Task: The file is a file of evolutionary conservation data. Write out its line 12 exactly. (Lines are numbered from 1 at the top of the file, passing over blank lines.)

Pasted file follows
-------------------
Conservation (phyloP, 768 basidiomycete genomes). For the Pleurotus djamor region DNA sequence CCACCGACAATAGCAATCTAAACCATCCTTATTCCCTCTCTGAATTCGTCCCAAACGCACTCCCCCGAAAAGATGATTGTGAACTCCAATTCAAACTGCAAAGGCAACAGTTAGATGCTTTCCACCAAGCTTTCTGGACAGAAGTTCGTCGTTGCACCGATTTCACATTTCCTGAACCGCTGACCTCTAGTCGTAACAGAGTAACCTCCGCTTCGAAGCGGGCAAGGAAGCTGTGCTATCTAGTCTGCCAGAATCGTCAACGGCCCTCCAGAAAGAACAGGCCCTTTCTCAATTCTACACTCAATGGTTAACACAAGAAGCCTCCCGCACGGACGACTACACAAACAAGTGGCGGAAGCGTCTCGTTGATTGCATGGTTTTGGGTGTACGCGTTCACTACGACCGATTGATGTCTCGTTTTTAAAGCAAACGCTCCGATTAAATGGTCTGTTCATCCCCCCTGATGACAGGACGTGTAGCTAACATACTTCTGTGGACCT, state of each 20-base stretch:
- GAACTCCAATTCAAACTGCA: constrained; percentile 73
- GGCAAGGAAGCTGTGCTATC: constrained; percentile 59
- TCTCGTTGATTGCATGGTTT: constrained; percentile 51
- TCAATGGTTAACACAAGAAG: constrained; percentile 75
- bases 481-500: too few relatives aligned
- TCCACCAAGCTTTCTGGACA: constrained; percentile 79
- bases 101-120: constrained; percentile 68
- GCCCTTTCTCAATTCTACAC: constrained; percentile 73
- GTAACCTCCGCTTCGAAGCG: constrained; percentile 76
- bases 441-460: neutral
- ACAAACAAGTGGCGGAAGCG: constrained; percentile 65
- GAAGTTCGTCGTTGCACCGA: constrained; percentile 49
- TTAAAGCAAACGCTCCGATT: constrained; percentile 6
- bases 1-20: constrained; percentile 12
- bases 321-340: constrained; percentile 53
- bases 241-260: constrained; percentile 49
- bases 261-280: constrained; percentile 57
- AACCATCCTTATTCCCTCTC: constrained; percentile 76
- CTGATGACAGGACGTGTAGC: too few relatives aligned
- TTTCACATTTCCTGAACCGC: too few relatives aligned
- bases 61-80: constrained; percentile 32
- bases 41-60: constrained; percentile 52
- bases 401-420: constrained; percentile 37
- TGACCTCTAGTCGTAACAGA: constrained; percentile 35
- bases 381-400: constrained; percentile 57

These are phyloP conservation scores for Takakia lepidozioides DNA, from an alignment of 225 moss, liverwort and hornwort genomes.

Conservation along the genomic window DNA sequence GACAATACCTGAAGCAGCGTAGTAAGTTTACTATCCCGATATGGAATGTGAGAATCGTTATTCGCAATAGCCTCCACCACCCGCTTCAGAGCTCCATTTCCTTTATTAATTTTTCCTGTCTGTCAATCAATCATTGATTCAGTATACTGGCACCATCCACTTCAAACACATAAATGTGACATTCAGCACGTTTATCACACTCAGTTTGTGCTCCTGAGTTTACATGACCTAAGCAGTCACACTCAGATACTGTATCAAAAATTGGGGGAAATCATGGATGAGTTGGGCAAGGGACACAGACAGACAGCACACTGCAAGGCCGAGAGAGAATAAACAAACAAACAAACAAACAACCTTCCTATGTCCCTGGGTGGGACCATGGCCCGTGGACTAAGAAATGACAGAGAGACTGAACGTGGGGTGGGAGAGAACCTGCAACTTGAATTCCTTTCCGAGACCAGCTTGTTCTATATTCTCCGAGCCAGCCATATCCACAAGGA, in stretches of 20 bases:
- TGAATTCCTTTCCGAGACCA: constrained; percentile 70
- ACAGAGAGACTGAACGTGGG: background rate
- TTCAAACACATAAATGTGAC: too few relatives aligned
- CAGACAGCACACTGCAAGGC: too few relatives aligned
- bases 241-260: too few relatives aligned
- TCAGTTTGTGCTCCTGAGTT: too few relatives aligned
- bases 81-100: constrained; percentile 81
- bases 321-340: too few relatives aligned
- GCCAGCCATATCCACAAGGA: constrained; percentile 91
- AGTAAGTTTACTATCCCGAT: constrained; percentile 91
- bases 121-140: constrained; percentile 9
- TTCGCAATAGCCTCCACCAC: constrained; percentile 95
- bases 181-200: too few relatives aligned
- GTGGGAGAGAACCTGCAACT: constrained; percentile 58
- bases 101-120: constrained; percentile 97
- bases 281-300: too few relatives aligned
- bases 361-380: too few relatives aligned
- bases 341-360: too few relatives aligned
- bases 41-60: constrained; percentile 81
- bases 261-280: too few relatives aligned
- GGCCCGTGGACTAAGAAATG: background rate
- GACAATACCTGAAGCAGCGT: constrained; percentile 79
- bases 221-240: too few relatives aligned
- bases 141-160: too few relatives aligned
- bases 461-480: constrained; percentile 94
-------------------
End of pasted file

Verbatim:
- ACAAACAAGTGGCGGAAGCG: constrained; percentile 65